Nourish your garden with the best compost available in your area.
The greater the variety of materials that went into the compost mix, the wider the spectrum of nutrients in the end product.
A cottage industry has sprouted up throughout much of the United States that recycles “waste” into compost. This bulk compost is cheaper and generally better than you can buy in plastic bags. But it’s important to do a little homework before buying, which will help ensure that you get the best compost possible.
Start your search for bulk compost in newspaper ads and the Yellow Pages. “Compost” is an obvious starting point, but purveyors of compost might also be listed under “topsoil,” “fertilizers,” “mulch,” “manure” or “mushrooms.” Another option is the Internet—visit Google and search for “garden compost delivered yard,” and the postal abbreviation for your state. Make sure that what’s for sale is compost, not just any old pile of wood chips or manure.
When you find a good source, here are some tips to consider and questions to ask:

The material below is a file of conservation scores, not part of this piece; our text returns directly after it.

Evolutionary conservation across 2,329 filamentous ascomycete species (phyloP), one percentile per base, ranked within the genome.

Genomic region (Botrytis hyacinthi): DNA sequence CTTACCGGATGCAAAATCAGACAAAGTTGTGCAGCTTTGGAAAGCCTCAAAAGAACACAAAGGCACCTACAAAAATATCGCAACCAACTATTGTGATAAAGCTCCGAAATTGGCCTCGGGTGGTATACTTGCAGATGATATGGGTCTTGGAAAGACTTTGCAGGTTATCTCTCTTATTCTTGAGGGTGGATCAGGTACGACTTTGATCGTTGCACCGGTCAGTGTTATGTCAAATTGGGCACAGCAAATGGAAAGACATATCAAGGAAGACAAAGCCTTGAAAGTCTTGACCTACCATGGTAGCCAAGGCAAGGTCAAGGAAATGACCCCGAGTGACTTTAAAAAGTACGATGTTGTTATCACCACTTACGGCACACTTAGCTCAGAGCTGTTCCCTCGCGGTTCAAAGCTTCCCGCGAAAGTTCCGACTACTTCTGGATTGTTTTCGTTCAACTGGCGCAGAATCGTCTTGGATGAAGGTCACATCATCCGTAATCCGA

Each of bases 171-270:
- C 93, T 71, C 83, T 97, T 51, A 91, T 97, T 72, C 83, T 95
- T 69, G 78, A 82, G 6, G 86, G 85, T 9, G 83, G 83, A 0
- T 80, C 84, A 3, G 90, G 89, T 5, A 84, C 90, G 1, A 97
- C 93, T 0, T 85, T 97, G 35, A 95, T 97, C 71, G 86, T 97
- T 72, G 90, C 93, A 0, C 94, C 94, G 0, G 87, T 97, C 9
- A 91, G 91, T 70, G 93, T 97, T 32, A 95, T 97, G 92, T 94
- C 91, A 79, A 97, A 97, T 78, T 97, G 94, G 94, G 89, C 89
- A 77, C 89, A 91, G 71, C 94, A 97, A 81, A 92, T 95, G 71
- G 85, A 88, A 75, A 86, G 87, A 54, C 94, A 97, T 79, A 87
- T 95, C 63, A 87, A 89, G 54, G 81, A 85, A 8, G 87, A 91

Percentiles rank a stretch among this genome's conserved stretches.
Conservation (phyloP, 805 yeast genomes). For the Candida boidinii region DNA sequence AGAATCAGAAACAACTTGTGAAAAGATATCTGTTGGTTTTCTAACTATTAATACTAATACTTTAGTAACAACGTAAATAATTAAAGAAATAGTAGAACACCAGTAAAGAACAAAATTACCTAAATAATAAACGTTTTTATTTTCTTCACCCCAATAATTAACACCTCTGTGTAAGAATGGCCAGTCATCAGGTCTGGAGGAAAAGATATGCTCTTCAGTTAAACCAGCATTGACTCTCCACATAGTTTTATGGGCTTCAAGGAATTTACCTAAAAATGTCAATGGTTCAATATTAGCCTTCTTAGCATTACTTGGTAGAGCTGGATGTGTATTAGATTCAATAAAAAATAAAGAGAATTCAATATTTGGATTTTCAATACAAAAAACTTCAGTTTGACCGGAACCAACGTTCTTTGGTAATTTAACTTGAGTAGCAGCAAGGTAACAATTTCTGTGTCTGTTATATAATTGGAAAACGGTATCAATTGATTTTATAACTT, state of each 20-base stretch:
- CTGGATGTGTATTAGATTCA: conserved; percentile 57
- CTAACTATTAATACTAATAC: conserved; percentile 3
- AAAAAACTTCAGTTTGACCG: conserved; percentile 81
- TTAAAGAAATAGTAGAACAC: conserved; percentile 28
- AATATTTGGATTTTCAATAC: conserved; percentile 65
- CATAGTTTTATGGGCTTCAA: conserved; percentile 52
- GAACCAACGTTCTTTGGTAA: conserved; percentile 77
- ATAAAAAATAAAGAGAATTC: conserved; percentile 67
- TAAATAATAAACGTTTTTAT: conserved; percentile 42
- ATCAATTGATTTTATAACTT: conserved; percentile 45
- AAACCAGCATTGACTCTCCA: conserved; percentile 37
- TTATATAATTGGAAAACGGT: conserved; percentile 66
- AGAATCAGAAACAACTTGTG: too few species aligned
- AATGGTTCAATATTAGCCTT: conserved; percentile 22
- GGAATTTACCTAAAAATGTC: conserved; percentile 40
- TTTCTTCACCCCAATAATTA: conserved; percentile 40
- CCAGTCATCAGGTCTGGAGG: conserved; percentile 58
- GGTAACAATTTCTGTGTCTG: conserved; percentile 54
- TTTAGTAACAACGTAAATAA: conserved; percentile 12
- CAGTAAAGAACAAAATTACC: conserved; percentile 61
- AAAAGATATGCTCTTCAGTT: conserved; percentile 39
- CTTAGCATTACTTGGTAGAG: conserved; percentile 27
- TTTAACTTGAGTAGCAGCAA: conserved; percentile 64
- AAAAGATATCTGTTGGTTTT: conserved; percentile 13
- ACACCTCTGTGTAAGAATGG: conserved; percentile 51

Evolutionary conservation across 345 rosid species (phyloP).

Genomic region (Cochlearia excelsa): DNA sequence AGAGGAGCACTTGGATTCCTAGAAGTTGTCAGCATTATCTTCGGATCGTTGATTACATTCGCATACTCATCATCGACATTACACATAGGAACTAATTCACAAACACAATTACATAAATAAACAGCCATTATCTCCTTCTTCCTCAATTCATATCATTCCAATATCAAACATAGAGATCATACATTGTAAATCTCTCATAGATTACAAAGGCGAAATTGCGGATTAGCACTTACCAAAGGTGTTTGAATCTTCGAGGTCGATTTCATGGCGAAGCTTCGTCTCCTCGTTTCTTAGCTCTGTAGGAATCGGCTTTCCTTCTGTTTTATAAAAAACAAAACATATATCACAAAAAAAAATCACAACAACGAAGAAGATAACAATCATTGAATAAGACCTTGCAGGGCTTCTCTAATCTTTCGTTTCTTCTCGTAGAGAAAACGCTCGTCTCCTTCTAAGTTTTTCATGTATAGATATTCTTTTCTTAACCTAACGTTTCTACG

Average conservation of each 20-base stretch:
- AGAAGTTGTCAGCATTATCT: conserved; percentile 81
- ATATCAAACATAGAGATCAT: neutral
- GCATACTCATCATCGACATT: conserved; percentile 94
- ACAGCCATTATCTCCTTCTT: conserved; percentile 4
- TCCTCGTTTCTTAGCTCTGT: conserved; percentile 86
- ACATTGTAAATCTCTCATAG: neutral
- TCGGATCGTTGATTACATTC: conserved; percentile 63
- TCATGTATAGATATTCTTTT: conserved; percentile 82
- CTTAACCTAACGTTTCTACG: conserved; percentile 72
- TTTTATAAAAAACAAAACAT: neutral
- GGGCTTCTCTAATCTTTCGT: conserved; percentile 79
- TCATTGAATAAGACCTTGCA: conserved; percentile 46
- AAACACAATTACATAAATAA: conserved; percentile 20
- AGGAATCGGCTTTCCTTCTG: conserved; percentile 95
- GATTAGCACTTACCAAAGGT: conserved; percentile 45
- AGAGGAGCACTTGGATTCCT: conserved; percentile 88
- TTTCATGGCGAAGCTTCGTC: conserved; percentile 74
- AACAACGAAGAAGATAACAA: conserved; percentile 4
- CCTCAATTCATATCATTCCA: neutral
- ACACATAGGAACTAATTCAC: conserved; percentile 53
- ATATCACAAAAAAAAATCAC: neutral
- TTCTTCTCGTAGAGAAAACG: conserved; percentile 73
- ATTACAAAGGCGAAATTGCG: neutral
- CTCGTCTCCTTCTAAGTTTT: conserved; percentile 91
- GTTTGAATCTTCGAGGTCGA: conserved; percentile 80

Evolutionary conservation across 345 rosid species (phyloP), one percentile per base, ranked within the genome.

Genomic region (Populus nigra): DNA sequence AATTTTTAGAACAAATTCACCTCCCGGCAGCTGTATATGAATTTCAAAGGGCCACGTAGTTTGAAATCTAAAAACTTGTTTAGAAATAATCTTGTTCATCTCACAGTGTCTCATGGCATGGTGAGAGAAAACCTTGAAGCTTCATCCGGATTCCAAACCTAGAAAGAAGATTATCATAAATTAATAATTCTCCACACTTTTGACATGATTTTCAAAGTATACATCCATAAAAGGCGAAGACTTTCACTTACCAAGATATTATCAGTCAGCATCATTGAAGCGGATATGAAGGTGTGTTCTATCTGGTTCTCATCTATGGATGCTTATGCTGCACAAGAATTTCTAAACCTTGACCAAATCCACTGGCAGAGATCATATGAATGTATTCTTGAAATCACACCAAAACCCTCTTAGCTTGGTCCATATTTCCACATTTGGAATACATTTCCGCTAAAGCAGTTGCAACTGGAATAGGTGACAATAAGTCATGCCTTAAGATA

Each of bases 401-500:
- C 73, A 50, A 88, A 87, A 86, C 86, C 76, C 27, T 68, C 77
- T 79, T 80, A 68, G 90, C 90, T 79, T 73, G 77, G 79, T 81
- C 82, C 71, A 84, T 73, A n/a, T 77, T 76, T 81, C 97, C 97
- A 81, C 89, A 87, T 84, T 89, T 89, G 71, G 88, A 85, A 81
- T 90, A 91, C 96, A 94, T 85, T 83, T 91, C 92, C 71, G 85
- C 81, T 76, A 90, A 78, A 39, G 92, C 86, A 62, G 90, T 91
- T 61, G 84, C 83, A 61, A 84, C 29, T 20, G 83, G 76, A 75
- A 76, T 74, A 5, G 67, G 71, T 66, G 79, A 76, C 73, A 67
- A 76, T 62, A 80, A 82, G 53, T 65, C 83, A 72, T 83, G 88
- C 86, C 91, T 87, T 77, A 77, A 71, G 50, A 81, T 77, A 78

Ask what went into the compost. The greater the variety of raw materials that went into the mix, the wider the spectrum of nutrients in the end product.
Ask about the compost’s acidity. The best compost for most garden plants is slightly acidic.
Be sure to get assurance that weed seeds are few or absent. You don’t want that layer of rich, brown compost on your soil to transform into a carpet of weeds with a little rain and sun. Time, temperature and mixing all have bearing on the number of viable weed seeds in finished compost. A carefully built compost pile easily reaches high enough temperatures to kill most weed seeds. Turning the pile gets it cooking again and eliminates any weed seeds that survived the first cooking.
If possible, get a sample before you get a truckload. The material should no longer contain obvious bits of raw materials, but should be brown and crumbly with the pleasant, earthy aroma of a forest floor.
Avoid buying compost that contains industrial wastes or pesticides. It may include toxins that could contaminate your food. In dry regions, compost made from feedlot manures might be excessively high in salts, which can burn roots.
For more compost tips, visit our Guide to Composting.
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